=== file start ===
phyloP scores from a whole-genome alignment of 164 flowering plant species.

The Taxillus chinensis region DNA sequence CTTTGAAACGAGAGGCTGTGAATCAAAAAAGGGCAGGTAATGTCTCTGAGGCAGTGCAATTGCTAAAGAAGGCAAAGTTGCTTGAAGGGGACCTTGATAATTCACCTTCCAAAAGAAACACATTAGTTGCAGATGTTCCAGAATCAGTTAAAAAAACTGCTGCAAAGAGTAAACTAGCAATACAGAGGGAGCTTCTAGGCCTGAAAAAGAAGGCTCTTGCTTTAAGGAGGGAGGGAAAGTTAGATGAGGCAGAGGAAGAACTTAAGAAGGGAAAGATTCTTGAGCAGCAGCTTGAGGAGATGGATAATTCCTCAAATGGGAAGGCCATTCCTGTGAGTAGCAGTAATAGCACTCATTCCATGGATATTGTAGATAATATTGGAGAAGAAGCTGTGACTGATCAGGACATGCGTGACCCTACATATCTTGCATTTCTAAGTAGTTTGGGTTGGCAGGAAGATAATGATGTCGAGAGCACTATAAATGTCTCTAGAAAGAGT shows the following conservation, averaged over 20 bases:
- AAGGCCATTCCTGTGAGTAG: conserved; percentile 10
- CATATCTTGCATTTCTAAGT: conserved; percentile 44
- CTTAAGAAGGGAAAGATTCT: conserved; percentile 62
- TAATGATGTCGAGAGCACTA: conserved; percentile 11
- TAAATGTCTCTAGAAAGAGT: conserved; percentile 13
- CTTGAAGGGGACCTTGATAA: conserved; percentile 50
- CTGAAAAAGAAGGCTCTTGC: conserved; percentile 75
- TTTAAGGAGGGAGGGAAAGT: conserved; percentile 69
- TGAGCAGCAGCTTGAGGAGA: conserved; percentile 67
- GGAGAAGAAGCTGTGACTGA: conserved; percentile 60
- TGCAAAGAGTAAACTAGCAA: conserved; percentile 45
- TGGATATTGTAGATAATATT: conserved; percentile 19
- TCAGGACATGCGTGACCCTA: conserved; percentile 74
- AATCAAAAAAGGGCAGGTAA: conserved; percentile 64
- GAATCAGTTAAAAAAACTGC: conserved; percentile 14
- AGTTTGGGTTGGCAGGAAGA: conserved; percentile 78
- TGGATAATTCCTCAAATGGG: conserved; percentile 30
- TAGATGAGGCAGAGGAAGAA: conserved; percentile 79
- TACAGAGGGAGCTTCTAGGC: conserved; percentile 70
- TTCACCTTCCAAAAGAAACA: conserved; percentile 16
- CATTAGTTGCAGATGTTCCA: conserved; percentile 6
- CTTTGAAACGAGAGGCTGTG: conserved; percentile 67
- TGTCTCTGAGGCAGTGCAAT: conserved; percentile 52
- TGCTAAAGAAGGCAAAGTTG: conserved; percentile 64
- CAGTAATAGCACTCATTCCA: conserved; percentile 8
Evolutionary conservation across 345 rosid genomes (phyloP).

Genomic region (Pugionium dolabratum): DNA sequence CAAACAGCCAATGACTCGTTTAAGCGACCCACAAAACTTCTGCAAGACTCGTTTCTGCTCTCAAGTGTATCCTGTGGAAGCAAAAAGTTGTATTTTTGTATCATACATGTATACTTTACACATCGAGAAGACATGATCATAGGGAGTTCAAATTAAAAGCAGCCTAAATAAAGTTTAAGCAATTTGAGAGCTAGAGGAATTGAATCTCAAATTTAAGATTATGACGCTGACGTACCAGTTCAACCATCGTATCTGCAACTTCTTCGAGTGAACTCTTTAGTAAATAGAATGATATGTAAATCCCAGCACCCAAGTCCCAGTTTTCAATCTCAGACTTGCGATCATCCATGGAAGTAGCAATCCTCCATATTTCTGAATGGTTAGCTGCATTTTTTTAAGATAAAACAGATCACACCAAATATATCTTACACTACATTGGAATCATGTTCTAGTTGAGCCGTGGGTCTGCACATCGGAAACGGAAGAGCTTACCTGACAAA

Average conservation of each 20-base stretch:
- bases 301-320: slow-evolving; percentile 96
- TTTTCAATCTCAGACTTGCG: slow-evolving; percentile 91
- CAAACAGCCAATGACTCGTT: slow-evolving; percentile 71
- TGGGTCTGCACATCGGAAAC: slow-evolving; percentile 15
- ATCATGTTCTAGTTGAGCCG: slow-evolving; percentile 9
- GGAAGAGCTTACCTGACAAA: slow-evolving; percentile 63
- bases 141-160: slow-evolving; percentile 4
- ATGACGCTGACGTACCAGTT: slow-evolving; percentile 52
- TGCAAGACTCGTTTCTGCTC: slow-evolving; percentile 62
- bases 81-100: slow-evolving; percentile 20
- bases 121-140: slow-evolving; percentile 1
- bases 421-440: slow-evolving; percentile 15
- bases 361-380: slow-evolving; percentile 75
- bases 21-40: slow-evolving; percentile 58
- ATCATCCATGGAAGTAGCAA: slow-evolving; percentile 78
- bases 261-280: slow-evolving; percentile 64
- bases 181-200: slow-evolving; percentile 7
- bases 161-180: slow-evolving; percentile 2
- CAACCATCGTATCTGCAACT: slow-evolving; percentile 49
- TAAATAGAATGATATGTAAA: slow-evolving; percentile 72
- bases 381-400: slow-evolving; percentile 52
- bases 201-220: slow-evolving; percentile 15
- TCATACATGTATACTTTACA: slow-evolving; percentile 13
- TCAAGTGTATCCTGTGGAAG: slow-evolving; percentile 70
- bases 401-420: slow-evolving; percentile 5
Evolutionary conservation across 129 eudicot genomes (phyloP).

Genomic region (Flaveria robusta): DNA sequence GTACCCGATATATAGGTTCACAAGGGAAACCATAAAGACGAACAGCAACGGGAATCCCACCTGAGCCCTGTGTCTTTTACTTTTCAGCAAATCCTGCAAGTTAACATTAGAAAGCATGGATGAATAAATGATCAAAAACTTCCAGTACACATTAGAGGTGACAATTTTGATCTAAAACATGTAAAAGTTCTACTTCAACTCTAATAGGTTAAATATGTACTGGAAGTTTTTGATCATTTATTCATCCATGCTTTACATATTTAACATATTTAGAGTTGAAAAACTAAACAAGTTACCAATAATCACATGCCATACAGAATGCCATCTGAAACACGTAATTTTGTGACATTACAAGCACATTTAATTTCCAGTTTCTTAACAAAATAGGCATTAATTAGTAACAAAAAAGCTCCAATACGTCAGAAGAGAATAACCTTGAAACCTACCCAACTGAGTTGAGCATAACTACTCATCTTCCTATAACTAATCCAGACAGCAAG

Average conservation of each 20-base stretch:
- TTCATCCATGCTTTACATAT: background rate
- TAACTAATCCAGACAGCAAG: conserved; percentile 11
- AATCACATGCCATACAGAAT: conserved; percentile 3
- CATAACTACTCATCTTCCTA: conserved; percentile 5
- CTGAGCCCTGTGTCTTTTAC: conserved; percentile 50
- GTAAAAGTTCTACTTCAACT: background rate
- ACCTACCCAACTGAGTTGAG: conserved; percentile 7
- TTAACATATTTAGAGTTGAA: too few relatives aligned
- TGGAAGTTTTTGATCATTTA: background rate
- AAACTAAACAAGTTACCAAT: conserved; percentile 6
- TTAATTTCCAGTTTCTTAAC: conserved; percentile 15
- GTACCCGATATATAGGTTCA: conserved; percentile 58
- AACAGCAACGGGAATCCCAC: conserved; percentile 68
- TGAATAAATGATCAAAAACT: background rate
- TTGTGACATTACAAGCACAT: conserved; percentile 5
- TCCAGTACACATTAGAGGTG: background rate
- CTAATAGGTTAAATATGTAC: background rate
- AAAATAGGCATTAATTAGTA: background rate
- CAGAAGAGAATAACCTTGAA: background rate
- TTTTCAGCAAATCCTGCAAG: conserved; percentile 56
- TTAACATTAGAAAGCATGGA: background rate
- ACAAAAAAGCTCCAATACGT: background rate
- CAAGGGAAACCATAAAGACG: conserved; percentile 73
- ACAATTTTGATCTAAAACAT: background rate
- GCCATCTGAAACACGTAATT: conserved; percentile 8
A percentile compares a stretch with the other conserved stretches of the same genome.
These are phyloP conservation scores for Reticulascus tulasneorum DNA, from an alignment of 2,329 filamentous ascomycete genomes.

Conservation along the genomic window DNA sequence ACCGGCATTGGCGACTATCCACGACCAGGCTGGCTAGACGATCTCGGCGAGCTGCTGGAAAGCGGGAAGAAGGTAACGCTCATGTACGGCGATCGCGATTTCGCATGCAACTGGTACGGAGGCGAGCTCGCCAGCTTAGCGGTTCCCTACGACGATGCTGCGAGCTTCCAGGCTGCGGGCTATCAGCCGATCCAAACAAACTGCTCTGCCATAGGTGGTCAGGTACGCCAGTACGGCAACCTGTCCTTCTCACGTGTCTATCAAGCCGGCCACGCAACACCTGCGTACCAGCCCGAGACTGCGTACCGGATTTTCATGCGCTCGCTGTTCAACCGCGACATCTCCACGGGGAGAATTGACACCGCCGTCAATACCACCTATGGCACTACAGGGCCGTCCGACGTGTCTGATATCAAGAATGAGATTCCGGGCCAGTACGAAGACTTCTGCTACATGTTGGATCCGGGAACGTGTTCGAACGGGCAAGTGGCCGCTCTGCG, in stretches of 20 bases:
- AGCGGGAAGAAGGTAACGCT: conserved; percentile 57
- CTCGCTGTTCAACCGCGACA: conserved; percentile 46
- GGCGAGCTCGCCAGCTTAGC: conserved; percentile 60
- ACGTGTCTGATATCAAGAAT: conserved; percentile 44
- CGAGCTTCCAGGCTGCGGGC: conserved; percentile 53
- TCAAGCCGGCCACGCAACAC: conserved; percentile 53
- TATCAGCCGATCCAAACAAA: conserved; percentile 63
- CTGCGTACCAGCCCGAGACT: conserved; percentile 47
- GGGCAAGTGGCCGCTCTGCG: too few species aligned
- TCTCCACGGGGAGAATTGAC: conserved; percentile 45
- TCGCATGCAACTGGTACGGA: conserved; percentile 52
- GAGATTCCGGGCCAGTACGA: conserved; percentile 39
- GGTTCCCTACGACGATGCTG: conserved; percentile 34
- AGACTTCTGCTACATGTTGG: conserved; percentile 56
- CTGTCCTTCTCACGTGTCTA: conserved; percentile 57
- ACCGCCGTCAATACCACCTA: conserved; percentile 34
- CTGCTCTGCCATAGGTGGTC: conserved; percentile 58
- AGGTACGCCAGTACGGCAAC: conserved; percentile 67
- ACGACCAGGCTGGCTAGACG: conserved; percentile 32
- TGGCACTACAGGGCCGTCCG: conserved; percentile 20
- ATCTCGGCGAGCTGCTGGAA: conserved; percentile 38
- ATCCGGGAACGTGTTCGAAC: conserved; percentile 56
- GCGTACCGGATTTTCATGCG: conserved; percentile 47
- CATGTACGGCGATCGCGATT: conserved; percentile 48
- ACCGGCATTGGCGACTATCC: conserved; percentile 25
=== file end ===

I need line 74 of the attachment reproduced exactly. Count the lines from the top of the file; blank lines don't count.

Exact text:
- TCCAGTACACATTAGAGGTG: background rate